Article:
In 1937 the Nazi propaganda minister organized a campaign to discredit the Catholic Church in response to the encyclical ‘Mit brennender Sorge.’ The head of the German military’s counter-espionage unit, Wilhelm Canaris, passed the documents to Pius XII.
By Massimo Introvigne
“There are cases of sexual abuse that come to light every day against a large number of members of the Catholic clergy. Unfortunately it’s not a matter of individual cases, but a collective moral crisis that perhaps the cultural history of humanity has never before known with such a frightening and disconcerting dimension. Numerous priests and religious have confessed. There’s no doubt that the thousands of cases which have come to the attention of the justice system represent only a small fraction of the true total, given that many molesters have been covered and hidden by the hierarchy.”
An editorial from a great secular newspaper in 2010? No: It’s a speech of May 28, 1937, by Joseph Goebbels (1897-1945), Minister of Propaganda for the Third Reich. This speech, which had a large international echo, was the apex of a campaign launched by the Nazi regime to discredit the Catholic Church by involving it in a scandal of pedophile priests.
Two hundred and seventy-six religious and forty-nine diocesan priests were arrested in 1937. The arrests took place in all the German dioceses, in order to keep the scandals on the front pages of the newspapers.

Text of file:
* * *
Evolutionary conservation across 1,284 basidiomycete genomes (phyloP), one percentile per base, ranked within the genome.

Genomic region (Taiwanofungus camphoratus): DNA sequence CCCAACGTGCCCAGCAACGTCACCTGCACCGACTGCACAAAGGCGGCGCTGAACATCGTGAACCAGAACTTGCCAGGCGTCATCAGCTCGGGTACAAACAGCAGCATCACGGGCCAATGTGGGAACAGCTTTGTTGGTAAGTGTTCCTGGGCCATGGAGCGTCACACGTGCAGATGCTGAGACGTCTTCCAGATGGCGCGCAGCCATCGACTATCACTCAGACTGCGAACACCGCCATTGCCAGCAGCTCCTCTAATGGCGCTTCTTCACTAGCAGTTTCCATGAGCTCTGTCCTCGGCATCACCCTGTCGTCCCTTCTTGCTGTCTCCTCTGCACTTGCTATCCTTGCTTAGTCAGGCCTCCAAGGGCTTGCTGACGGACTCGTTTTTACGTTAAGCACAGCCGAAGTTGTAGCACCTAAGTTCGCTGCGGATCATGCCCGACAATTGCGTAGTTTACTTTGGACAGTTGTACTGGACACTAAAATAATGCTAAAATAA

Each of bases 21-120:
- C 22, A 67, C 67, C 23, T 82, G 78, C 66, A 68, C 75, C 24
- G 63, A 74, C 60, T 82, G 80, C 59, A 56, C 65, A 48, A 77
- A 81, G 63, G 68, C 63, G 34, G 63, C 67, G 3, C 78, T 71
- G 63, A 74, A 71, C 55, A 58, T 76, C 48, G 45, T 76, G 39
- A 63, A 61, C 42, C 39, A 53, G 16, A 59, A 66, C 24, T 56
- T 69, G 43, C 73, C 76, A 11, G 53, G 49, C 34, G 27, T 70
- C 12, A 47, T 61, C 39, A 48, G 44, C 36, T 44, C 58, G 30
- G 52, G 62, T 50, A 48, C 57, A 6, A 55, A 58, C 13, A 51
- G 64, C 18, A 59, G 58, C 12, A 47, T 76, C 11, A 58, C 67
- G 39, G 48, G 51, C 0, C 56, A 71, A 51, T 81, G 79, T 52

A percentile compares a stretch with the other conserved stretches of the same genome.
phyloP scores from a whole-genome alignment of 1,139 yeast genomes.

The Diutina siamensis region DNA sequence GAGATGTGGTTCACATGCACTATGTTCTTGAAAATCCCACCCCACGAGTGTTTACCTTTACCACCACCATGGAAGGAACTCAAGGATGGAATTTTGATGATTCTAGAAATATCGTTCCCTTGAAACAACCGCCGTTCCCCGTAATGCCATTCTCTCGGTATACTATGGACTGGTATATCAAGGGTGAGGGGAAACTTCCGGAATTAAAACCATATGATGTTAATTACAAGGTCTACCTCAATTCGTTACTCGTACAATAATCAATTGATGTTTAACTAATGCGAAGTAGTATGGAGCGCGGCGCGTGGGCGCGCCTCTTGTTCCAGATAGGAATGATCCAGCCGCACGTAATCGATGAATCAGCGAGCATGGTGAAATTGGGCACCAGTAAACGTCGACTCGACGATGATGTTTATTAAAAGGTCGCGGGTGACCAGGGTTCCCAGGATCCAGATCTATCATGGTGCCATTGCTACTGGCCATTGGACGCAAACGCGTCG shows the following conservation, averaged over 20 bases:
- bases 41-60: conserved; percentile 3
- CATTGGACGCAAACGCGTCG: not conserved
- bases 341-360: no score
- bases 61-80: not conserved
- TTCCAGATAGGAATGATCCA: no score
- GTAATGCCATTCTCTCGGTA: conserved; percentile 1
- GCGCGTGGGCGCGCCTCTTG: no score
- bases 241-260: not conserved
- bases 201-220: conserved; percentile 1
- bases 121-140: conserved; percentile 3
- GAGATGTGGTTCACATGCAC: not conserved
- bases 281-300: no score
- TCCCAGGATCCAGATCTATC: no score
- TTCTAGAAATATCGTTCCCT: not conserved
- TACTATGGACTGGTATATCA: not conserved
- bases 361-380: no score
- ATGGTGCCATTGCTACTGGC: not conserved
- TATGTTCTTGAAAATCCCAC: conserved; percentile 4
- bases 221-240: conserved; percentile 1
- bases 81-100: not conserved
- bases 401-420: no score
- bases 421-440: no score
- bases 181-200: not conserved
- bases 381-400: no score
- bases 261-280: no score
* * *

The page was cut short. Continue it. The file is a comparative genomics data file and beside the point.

On March 10, 1937, with the encyclical Mit brennender Sorge, Pope Pius XI (1857-1939) condemned the Nazi ideology. At the end of the same month, the Nazi Ministry of Propaganda headed by Goebbels launched a campaign against the sexual abuses of priests. The design and administration of this campaign are known to historians thanks to documents which tell a story worthy of the best spy novels.
In 1937, the head of the counter-espionage service of the German military was Admiral Wilhelm Canaris (1887-1945). He became gradually anti-Nazi, and at the time was maturing the convictions which led him to organize the failed assassination attempt against Hitler in 1944, following which he was hanged in 1945. Canaris disapproved of Goebbels’ maneuver against the Church, and instructed a Catholic lawyer named Josef Müller (1878-1979) to carry to Rome a series of highly secret documents on the subject.